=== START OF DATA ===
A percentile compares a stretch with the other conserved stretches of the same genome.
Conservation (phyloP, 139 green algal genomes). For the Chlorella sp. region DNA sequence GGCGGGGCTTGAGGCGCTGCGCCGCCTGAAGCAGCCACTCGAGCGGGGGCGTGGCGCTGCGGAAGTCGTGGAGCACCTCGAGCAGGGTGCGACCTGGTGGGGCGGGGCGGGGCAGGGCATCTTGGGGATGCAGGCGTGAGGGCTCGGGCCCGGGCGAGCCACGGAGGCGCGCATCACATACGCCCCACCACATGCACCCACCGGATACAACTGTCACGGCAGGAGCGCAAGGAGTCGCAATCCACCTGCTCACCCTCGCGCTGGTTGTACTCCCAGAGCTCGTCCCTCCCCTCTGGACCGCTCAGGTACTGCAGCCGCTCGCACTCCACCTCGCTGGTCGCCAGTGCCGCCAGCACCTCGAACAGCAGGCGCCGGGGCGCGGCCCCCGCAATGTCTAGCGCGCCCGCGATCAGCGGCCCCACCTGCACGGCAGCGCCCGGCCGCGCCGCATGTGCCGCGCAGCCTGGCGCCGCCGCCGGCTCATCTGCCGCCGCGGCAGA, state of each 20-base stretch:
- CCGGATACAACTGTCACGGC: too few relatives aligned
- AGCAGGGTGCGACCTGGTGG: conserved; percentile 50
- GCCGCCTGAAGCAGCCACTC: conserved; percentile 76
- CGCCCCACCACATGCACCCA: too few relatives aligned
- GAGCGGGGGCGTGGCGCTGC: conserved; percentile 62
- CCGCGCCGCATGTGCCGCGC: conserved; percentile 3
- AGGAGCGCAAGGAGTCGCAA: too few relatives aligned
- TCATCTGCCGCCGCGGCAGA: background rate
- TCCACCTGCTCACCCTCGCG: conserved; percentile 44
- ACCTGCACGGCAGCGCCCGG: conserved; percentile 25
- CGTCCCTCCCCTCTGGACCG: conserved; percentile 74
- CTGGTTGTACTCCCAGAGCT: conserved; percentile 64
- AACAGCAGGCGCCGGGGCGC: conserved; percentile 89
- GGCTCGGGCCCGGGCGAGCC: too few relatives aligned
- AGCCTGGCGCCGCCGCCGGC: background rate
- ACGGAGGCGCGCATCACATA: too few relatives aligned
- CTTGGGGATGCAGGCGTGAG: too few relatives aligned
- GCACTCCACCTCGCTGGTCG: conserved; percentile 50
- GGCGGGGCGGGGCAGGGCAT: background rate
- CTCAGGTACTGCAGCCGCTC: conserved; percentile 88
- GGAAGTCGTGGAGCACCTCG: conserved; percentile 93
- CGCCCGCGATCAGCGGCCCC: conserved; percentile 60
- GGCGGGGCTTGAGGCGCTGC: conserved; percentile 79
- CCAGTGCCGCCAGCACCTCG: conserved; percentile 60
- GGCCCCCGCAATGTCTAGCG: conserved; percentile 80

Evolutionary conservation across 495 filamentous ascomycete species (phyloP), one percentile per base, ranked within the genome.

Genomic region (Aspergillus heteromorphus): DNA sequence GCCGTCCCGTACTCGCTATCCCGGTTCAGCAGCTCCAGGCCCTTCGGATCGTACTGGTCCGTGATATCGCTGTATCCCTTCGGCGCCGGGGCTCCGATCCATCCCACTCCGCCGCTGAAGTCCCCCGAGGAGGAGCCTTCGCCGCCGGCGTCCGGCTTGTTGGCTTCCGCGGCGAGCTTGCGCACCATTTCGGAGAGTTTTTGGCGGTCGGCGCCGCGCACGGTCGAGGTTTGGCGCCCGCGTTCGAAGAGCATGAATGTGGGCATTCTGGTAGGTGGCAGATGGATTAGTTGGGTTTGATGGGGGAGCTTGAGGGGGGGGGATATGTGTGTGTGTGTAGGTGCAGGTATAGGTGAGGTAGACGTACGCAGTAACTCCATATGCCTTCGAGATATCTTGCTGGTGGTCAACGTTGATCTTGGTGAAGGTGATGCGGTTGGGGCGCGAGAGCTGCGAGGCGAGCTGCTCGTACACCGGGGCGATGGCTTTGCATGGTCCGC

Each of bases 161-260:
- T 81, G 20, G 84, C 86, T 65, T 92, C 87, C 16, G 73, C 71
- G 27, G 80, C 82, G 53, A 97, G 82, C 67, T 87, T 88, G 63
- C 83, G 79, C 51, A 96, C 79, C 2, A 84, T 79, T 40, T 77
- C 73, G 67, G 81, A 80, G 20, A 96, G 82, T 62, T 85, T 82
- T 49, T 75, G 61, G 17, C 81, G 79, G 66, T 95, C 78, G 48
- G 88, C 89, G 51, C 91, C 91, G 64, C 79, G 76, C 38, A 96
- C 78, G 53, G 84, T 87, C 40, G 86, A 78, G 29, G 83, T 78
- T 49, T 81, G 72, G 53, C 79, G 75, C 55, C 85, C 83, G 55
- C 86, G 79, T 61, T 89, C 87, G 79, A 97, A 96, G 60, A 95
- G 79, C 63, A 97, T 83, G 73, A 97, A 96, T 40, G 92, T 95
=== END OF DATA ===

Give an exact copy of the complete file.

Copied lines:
A percentile compares a stretch with the other conserved stretches of the same genome.
Conservation (phyloP, 139 green algal genomes). For the Chlorella sp. region DNA sequence GGCGGGGCTTGAGGCGCTGCGCCGCCTGAAGCAGCCACTCGAGCGGGGGCGTGGCGCTGCGGAAGTCGTGGAGCACCTCGAGCAGGGTGCGACCTGGTGGGGCGGGGCGGGGCAGGGCATCTTGGGGATGCAGGCGTGAGGGCTCGGGCCCGGGCGAGCCACGGAGGCGCGCATCACATACGCCCCACCACATGCACCCACCGGATACAACTGTCACGGCAGGAGCGCAAGGAGTCGCAATCCACCTGCTCACCCTCGCGCTGGTTGTACTCCCAGAGCTCGTCCCTCCCCTCTGGACCGCTCAGGTACTGCAGCCGCTCGCACTCCACCTCGCTGGTCGCCAGTGCCGCCAGCACCTCGAACAGCAGGCGCCGGGGCGCGGCCCCCGCAATGTCTAGCGCGCCCGCGATCAGCGGCCCCACCTGCACGGCAGCGCCCGGCCGCGCCGCATGTGCCGCGCAGCCTGGCGCCGCCGCCGGCTCATCTGCCGCCGCGGCAGA, state of each 20-base stretch:
- CCGGATACAACTGTCACGGC: too few relatives aligned
- AGCAGGGTGCGACCTGGTGG: conserved; percentile 50
- GCCGCCTGAAGCAGCCACTC: conserved; percentile 76
- CGCCCCACCACATGCACCCA: too few relatives aligned
- GAGCGGGGGCGTGGCGCTGC: conserved; percentile 62
- CCGCGCCGCATGTGCCGCGC: conserved; percentile 3
- AGGAGCGCAAGGAGTCGCAA: too few relatives aligned
- TCATCTGCCGCCGCGGCAGA: background rate
- TCCACCTGCTCACCCTCGCG: conserved; percentile 44
- ACCTGCACGGCAGCGCCCGG: conserved; percentile 25
- CGTCCCTCCCCTCTGGACCG: conserved; percentile 74
- CTGGTTGTACTCCCAGAGCT: conserved; percentile 64
- AACAGCAGGCGCCGGGGCGC: conserved; percentile 89
- GGCTCGGGCCCGGGCGAGCC: too few relatives aligned
- AGCCTGGCGCCGCCGCCGGC: background rate
- ACGGAGGCGCGCATCACATA: too few relatives aligned
- CTTGGGGATGCAGGCGTGAG: too few relatives aligned
- GCACTCCACCTCGCTGGTCG: conserved; percentile 50
- GGCGGGGCGGGGCAGGGCAT: background rate
- CTCAGGTACTGCAGCCGCTC: conserved; percentile 88
- GGAAGTCGTGGAGCACCTCG: conserved; percentile 93
- CGCCCGCGATCAGCGGCCCC: conserved; percentile 60
- GGCGGGGCTTGAGGCGCTGC: conserved; percentile 79
- CCAGTGCCGCCAGCACCTCG: conserved; percentile 60
- GGCCCCCGCAATGTCTAGCG: conserved; percentile 80

Evolutionary conservation across 495 filamentous ascomycete species (phyloP), one percentile per base, ranked within the genome.

Genomic region (Aspergillus heteromorphus): DNA sequence GCCGTCCCGTACTCGCTATCCCGGTTCAGCAGCTCCAGGCCCTTCGGATCGTACTGGTCCGTGATATCGCTGTATCCCTTCGGCGCCGGGGCTCCGATCCATCCCACTCCGCCGCTGAAGTCCCCCGAGGAGGAGCCTTCGCCGCCGGCGTCCGGCTTGTTGGCTTCCGCGGCGAGCTTGCGCACCATTTCGGAGAGTTTTTGGCGGTCGGCGCCGCGCACGGTCGAGGTTTGGCGCCCGCGTTCGAAGAGCATGAATGTGGGCATTCTGGTAGGTGGCAGATGGATTAGTTGGGTTTGATGGGGGAGCTTGAGGGGGGGGGATATGTGTGTGTGTGTAGGTGCAGGTATAGGTGAGGTAGACGTACGCAGTAACTCCATATGCCTTCGAGATATCTTGCTGGTGGTCAACGTTGATCTTGGTGAAGGTGATGCGGTTGGGGCGCGAGAGCTGCGAGGCGAGCTGCTCGTACACCGGGGCGATGGCTTTGCATGGTCCGC

Each of bases 161-260:
- T 81, G 20, G 84, C 86, T 65, T 92, C 87, C 16, G 73, C 71
- G 27, G 80, C 82, G 53, A 97, G 82, C 67, T 87, T 88, G 63
- C 83, G 79, C 51, A 96, C 79, C 2, A 84, T 79, T 40, T 77
- C 73, G 67, G 81, A 80, G 20, A 96, G 82, T 62, T 85, T 82
- T 49, T 75, G 61, G 17, C 81, G 79, G 66, T 95, C 78, G 48
- G 88, C 89, G 51, C 91, C 91, G 64, C 79, G 76, C 38, A 96
- C 78, G 53, G 84, T 87, C 40, G 86, A 78, G 29, G 83, T 78
- T 49, T 81, G 72, G 53, C 79, G 75, C 55, C 85, C 83, G 55
- C 86, G 79, T 61, T 89, C 87, G 79, A 97, A 96, G 60, A 95
- G 79, C 63, A 97, T 83, G 73, A 97, A 96, T 40, G 92, T 95